After a $100 Haircut, is Catalent an Oversold Pharma Play?

After a $100 Haircut, is Catalent an Oversold Pharma Play?

Last fall, Catalent, Inc. (NYSE: CTLT) climbed to a record high above $140 on rising demand for biologics and drug delivery technologies. Since then, fall is all it has done.

The latest plunge on November 1st was a high volume gapper that followed the company’s fiscal first quarter earnings dud. This put the stock decidedly into oversold territory by multiple technical analysis measures — and prompted bargain hunters to quickly swoop in.

Yet with the macro backdrop weakening for Catalent’s pharmaceutical and biotech customers, fundamental concerns could outweigh what the charts suggest. 

What Drove Catalent’s Weak Fiscal Q1 Performance?

After delivering 23% top-line growth in fiscal 2022, Catalent’s end-market demand appears to be deteriorating. First quarter revenue came in slightly above $1 billion which was on par with the prior year period; organic revenue slipped 1%. 

The bottom line result was more painful. Earnings per share (EPS) declined 52% and missed the consensus estimate by a country mile.

To be fair, Catalent has faced difficult if not impossible year-over-year comparisons to when Covid-related sales drove the stock to record heights. With pandemic conditions improving, the company has been under pressure to replace Covid revenue. The market has responded with impatience. Even 20% growth in new cell and gene therapy revenue streams in Q1 wasn’t enough to appease sellers. They chose to focus on the 2% decrease in overall Biologics sales. 

Nor was it enough to see 11% organic revenue growth on the Pharma & Consumer Health side of the business. Instead, a bevy of costs and inefficiencies weighed heavily on market sentiment. 

After building out its production capacity during the pandemic and then doubling down with new investments, Catalent has had a lot of elbow room at its facilities. Underutilization and onboarding expenses at newly acquired facilities contributed to a sharp Q1 margin contraction.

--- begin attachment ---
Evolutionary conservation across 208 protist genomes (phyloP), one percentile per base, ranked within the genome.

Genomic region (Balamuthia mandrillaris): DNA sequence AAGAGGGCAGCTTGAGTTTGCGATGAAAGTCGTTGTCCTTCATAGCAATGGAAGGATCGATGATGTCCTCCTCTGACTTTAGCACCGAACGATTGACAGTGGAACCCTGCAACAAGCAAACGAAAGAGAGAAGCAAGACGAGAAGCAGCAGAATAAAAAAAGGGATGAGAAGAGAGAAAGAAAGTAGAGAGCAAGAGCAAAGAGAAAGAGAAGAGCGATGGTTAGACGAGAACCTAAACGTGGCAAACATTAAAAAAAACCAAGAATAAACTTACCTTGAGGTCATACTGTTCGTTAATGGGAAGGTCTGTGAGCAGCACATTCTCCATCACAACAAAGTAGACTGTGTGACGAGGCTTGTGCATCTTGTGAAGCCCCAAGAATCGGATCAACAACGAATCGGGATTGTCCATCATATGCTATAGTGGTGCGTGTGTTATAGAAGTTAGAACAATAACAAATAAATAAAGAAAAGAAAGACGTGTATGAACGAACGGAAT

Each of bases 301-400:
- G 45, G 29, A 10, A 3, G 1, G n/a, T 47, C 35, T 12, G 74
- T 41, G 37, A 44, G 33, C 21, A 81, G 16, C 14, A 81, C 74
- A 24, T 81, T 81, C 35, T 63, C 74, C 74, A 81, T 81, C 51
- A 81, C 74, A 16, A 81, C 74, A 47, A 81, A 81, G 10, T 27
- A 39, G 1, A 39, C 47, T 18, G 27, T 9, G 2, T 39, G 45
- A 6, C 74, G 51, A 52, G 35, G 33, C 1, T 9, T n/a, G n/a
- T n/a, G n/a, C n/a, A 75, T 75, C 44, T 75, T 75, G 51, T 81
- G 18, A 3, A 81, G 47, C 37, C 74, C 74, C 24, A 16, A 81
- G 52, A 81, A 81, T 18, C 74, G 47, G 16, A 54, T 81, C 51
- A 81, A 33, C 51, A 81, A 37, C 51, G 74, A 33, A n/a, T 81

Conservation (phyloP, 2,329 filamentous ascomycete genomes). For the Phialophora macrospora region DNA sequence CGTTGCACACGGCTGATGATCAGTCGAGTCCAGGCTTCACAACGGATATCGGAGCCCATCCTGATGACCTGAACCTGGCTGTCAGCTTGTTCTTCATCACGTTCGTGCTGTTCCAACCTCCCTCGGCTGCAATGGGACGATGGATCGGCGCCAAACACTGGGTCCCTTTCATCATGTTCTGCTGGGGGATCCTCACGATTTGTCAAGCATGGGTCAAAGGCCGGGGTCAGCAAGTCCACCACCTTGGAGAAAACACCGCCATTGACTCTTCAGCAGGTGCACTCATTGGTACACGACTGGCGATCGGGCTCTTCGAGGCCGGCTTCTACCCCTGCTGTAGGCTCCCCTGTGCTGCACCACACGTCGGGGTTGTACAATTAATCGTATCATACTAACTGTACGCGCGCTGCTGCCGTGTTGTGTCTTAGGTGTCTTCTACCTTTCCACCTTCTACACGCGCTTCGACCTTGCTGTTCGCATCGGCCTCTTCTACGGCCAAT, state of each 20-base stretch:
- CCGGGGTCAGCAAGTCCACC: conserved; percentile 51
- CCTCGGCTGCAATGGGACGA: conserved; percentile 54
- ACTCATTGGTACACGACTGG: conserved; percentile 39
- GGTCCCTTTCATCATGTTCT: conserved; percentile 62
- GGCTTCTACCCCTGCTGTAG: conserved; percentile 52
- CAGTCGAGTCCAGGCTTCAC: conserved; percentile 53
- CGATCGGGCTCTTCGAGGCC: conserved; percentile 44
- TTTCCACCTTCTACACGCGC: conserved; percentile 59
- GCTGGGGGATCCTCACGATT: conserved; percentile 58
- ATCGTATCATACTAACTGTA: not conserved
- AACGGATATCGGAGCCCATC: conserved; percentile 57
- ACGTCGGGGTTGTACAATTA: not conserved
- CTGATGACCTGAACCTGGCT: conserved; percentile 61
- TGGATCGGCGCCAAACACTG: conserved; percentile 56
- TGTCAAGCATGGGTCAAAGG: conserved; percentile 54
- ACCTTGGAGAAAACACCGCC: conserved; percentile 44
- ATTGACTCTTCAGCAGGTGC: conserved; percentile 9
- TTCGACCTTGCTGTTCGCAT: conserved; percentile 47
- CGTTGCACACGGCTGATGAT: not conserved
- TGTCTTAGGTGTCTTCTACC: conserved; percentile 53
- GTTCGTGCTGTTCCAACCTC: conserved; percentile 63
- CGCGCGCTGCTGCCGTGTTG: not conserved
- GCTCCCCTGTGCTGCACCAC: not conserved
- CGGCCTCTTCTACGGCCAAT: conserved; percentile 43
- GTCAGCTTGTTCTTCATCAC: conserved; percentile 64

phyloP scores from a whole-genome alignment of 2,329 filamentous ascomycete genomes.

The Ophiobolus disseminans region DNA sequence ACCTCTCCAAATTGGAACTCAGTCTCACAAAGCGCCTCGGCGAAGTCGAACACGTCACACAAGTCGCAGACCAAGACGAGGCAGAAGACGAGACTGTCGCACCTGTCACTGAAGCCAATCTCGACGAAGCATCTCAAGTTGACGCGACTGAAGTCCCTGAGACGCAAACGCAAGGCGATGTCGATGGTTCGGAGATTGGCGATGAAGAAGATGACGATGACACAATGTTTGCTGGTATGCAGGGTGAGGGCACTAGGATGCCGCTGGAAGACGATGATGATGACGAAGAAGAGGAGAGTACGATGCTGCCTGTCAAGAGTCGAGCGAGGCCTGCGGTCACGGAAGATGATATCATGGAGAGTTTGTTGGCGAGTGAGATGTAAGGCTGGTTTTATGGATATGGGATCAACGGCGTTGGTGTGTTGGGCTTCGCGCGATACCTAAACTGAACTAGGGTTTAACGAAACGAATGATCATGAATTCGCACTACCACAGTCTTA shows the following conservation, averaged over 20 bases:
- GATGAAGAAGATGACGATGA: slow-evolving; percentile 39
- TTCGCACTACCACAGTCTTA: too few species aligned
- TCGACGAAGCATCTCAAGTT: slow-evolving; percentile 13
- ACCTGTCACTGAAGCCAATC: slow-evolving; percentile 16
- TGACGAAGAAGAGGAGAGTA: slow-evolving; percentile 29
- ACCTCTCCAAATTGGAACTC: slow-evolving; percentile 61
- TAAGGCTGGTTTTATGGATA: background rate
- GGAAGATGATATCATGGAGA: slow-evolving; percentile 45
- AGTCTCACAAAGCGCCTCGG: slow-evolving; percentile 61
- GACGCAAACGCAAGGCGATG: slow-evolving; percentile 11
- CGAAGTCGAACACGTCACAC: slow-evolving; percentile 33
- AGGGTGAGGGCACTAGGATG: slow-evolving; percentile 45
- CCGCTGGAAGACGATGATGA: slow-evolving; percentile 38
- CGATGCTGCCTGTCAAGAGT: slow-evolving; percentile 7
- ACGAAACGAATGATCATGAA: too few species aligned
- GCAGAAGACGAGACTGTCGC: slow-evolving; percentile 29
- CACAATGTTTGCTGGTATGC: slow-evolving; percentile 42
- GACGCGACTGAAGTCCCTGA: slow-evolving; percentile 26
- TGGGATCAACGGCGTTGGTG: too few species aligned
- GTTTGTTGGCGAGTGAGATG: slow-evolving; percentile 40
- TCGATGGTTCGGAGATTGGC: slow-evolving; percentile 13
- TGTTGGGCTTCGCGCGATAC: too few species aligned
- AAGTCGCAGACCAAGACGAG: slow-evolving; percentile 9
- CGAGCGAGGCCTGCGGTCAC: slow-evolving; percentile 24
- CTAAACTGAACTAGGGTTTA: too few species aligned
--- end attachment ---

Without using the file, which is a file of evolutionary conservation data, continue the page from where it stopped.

Eventually the acquisition spree could bear fruit, especially as contract manufacturing demand picks up — but for now, Catalent has a bit of an overhead problem. 

What Challenges and Opportunities Lie Ahead?

Not surprisingly, the disappointing start to the year led management to backpedal on its outlook. It now expects full year revenue of $4.75 billion at the midpoint compared to the $5.10 billion estimate offered a few months ago. Projections for adjusted EBITDA and net income were also slashed.

Making such dramatic downward revisions so soon into the new fiscal year is a bad omen — and should cause investors to question leadership’s forecasting ability. There were likely signs that demand was fading well before the Q1 release. A pre-announcement, while painful, would’ve at least helped Catalent’s credibility. 

Going forward, a heavy dose of economic uncertainty is the biggest risk to Catalent’s stock.  This is especially a concern in Europe where the company derives a significant chunk of revenue. And if the U.S. economy enters a recession, drug development activity will undoubtedly slow. The pharmaceutical industry will spend less freely and investors will be more cautious. Yes, health care is a defensive sector, but this part of the sector tends to act more cyclical.

For Catalent’s end-market demand to improve, consumer demand for things like gummy vitamins and nutritional supplements will ultimately have to improve. In addition to drug development, Catalent’s core competencies include oral mechanisms for a range of consumer health products. Many vitamins and consumer health goods are considered essential, but spending on such items can become less than crucial when inflation wreaks havoc on households' budgets.

Is Catalent Stock Undervalued?

At first glance, Catalent shares look inexpensive at 15x fiscal 2023 earnings. Don’t be fooled. The P/E is where it is for good reason. Wall Street anticipates that EPS will be down 15% this year and then rebound to last year’s level by fiscal 2024. It would be a nice recovery but would only amount to hitting the reset button.

Plus, the balance sheet contains a significant amount of debt that was incurred to expand capacity. A total debt-to-equity ratio that has swelled to 88% is a sign of compromised financial stability. 

Making matters worse, management has unveiled a plan to spread its capital spending budget over a longer period to generate cash flow. While the strategy makes sense, it suggests solvency is becoming a concern. Slowing sales growth and a tepid outlook will do that.

It’s not all doom and gloom for Catalent. The company still has valuable partnerships with leading drug makers and consumer health companies that make it a go-to supplier of biologics, oral delivery materials and manufacturing services. 

Unfortunately, the economic landscape has many of its customers putting growth plans on hold. Until end market demand re-accelerates, prospective Catalent investors should do the same.
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